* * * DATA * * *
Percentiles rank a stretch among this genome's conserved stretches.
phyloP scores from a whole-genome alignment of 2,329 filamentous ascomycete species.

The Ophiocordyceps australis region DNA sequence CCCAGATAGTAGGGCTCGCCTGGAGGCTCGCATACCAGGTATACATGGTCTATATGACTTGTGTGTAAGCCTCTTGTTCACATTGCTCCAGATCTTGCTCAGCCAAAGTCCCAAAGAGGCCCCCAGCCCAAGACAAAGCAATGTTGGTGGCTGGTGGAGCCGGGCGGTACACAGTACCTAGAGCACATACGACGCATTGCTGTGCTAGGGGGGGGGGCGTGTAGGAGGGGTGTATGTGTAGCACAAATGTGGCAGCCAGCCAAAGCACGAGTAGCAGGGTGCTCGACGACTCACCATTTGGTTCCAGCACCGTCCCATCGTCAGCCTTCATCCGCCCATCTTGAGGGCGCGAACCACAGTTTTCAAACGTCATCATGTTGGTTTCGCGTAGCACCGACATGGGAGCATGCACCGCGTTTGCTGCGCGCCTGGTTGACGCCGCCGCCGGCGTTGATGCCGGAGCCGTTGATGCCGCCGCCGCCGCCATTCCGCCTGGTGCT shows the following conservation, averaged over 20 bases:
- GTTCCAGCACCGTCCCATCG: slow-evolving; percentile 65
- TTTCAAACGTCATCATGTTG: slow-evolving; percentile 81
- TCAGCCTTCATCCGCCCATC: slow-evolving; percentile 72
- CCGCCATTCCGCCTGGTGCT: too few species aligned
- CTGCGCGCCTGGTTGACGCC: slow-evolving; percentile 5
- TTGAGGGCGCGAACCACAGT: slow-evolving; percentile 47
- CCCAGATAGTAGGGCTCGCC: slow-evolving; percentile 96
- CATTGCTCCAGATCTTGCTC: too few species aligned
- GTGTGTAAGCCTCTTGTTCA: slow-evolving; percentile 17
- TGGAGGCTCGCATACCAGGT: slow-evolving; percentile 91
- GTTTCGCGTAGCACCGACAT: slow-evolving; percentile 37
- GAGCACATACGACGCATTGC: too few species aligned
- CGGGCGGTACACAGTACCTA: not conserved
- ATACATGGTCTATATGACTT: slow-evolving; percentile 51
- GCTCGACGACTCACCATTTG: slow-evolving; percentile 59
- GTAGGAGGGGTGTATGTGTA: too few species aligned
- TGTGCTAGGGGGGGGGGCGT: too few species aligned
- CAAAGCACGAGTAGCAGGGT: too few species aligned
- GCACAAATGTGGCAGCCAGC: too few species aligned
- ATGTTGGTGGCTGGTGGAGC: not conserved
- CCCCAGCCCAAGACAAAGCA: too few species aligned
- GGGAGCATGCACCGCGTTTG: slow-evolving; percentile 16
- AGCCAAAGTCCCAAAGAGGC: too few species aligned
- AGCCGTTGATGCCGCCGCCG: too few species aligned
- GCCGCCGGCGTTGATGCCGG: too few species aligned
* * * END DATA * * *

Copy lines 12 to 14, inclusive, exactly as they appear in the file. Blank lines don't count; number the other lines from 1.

- GTGTGTAAGCCTCTTGTTCA: slow-evolving; percentile 17
- TGGAGGCTCGCATACCAGGT: slow-evolving; percentile 91
- GTTTCGCGTAGCACCGACAT: slow-evolving; percentile 37